May 16, 2014

California’s Plan to Reduce Carbon Footprint of Fuels Has Low Cost, High Benefit, Study Finds

The findings of a new study by technology, policy and management consultancy firm ICF International on the costs of complying with California’s Low Carbon Fuel Standard (LCFS) finds economic and environmental benefits resulting from the State policy, including an increase in jobs, incomes and gross state product.

California’s LCFS requires a ten percent reduction in the carbon intensity of transportation fuels by 2020. Through a system of credits and deficits, the mandate includes the gradual introduction of fuels with lower carbon intensity than diesel and gasoline. Initiated in 2007, the LCFS has been underway for some time, but the costs and relative efficiencies have been an open question until now.

The study finds that the LCFS will result in $1.4 billion to $4.8 billion in societal benefits by 2020 from reduced air pollution and increased energy security, all while generating 9,100 jobs in the State of California. The study finds the potential costs of compliance for the petroleum industry to be between $0.06 and $0.19 per gallon. This is a small fraction of the average price fluctuations for diesel and gasoline in California caused by changing global oil prices. In fact, the study finds that Californians’ fuel bills are going down, a trend which it expects to continue under the influence of the State’s progressive transportation policies (see diagram).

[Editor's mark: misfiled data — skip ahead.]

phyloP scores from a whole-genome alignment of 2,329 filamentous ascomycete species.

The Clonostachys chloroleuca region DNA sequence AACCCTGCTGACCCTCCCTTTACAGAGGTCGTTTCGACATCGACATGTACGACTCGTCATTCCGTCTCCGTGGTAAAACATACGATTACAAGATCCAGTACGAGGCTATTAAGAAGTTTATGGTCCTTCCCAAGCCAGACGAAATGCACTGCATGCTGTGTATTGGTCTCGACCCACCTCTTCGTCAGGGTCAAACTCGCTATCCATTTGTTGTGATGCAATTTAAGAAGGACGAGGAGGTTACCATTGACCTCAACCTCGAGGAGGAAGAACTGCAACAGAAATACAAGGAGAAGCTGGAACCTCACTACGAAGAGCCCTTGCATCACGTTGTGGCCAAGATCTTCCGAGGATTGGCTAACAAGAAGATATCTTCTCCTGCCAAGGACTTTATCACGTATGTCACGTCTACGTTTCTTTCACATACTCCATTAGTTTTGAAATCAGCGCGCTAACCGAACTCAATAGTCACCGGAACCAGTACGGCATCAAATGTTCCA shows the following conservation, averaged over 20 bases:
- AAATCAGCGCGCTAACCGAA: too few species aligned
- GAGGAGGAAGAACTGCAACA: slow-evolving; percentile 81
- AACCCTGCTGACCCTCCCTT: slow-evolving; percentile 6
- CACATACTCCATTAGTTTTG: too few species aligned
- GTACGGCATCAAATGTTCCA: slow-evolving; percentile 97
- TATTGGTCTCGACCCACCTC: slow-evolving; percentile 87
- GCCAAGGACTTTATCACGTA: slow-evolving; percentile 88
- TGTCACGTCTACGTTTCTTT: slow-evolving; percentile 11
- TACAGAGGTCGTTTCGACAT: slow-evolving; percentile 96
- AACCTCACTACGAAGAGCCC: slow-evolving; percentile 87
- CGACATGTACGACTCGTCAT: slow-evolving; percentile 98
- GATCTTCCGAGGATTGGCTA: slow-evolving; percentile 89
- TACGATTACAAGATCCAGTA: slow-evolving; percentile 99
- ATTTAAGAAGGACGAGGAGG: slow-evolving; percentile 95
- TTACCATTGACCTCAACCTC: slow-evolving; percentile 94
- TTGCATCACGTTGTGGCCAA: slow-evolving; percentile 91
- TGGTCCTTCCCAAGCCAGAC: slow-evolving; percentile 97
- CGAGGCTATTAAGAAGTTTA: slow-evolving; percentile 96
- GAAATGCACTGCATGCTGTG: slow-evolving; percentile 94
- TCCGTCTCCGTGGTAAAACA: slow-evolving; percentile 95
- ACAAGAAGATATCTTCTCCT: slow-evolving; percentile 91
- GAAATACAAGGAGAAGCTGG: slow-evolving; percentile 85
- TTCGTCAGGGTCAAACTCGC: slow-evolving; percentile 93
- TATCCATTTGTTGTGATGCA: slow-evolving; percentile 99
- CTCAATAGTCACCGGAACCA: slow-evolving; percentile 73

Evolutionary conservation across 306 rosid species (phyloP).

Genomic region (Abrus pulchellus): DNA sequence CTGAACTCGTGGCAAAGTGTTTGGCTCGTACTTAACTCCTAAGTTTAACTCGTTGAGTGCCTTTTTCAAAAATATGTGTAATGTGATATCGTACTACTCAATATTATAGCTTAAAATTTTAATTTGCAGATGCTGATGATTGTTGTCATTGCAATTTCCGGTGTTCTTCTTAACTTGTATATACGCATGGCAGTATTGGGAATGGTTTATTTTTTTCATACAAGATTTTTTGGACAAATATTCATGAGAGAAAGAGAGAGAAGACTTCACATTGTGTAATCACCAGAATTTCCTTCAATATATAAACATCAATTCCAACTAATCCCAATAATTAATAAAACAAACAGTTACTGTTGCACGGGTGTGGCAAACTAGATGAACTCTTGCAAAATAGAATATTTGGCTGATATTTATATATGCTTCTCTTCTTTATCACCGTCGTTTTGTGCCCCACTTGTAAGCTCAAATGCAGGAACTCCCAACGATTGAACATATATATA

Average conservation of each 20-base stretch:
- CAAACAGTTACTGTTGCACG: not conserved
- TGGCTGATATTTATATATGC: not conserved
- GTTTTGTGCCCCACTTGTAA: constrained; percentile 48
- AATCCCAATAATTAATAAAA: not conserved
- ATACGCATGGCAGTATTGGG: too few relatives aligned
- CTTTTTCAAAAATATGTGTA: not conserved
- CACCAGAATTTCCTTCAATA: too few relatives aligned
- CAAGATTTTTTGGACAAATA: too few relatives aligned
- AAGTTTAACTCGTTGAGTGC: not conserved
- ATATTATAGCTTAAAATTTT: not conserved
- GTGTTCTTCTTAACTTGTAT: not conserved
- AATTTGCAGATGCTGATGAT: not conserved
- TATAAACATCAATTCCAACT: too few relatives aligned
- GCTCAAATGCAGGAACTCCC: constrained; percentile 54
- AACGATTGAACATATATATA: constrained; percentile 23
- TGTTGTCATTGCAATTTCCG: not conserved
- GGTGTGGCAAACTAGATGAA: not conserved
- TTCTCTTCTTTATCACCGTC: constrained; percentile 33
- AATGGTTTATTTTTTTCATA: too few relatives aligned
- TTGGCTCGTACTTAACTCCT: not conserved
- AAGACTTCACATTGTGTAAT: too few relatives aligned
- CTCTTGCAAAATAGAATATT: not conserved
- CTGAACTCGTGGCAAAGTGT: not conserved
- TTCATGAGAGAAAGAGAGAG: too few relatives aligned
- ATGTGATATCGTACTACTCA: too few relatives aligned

But what does this mean for the growth of natural gas vehicles in California? Join us in our next installment of this blog series where we’ll take a closer look at how carbon intensity reduction programs like California’s are spurring on natural gas in transportation. 

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